Apple's Non-Apology Annoys Judge

Apple has been ordered to rewrite an apology it owes Samsung regarding tablet design after a U.K. judge scoffed at the original.
Apple tried to pull a fast one on foe Samsung, but judges in the U.K. aren't going to let Apple get away with it.

Earlier this year, Apple lost a court case to Samsung in the U.K. regarding the design of the Samsung Galaxy Tab 10. Apple accused Samsung of copying its design language, specifically that of the iPad. After losing its appeal on October 18, Apple was ordered by the court to officially apologize to Samsung for suggesting that the Galaxy Tab 10 copied the design of the iPad. Apple issued that apology last week.

The first two segments of the apology quote portions of the ruling about the Galaxy Tab 10, the iPad, and the findings of the judges. It appears as though Apple complied with the judge's ruling. But the last paragraph got Apple in trouble:

[ Samsung isn't the only one engaged in a design conflict with Apple. Read Apple Vs. The Swiss Railways Patent. ]

"In a case tried in Germany regarding the same patent, the court found that Samsung engaged in unfair competition by copying the iPad design. A U.S. jury also found Samsung guilty of infringing on Apple's design and utility patents, awarding over one billion U.S. dollars in damages to Apple Inc. So while the U.K. court did not find Samsung guilty of infringement, other courts have recognized that in the course of creating its Galaxy tablet, Samsung willfully copied Apple's far more popular iPad."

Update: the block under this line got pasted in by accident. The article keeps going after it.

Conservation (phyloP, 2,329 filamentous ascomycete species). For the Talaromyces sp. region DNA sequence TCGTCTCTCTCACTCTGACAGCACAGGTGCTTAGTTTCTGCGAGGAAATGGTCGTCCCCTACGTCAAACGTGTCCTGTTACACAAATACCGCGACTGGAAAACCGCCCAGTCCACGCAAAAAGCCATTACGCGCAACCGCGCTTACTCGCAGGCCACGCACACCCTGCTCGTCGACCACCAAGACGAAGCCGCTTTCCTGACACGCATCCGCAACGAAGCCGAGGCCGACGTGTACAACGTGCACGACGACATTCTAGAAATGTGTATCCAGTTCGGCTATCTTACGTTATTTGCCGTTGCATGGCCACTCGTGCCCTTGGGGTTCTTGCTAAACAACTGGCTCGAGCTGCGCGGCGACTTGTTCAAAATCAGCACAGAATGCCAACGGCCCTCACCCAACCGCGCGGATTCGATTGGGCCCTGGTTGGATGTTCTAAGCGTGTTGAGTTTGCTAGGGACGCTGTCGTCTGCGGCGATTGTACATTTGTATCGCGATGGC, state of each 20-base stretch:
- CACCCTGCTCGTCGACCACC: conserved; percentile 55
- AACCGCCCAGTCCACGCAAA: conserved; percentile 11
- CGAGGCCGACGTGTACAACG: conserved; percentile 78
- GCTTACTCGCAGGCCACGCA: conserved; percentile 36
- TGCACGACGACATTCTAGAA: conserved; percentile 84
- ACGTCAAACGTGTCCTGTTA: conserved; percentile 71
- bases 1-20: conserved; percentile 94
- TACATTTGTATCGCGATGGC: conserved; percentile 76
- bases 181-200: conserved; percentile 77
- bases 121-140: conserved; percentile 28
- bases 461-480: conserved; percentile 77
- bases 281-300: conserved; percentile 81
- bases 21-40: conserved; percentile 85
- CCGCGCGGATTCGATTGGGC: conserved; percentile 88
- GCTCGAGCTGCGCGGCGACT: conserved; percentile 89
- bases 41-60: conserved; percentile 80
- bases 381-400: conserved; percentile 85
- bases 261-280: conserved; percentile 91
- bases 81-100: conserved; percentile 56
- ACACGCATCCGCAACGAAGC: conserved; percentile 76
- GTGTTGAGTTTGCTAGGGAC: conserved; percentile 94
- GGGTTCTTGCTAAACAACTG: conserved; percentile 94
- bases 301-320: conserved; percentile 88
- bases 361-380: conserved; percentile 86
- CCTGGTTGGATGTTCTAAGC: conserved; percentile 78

In other words, Apple said, "The U.K. doesn't think the Galaxy Tab infringes on the iPad, but the U.S. and Germany do." You can understand why that might upset the U.K. judges a bit.

"I'm at a loss that a company such as Apple would do this," said Judge Robin Jacob. "That is a plain breach of the order." Jacob ordered Apple to remove the first apology and issue a new one within 24 hours, according to Bloomberg.

Apple said complying with the 24-hour rewrite ruling would be impossible and asked for 14 days to review the apology. Judge Jacobs scoffed at that idea and shot it down.

"I would like to see the head of Apple make an affidavit setting out the technical difficulties which means Apple can't put this on [the Apple website]," said Jacob. "I just can't believe the instructions you've been given. This is Apple. They cannot put something on their website?"

Now Apple needs to put a statement on its website that references that it didn't follow the spirit of the ruling with its original apology.

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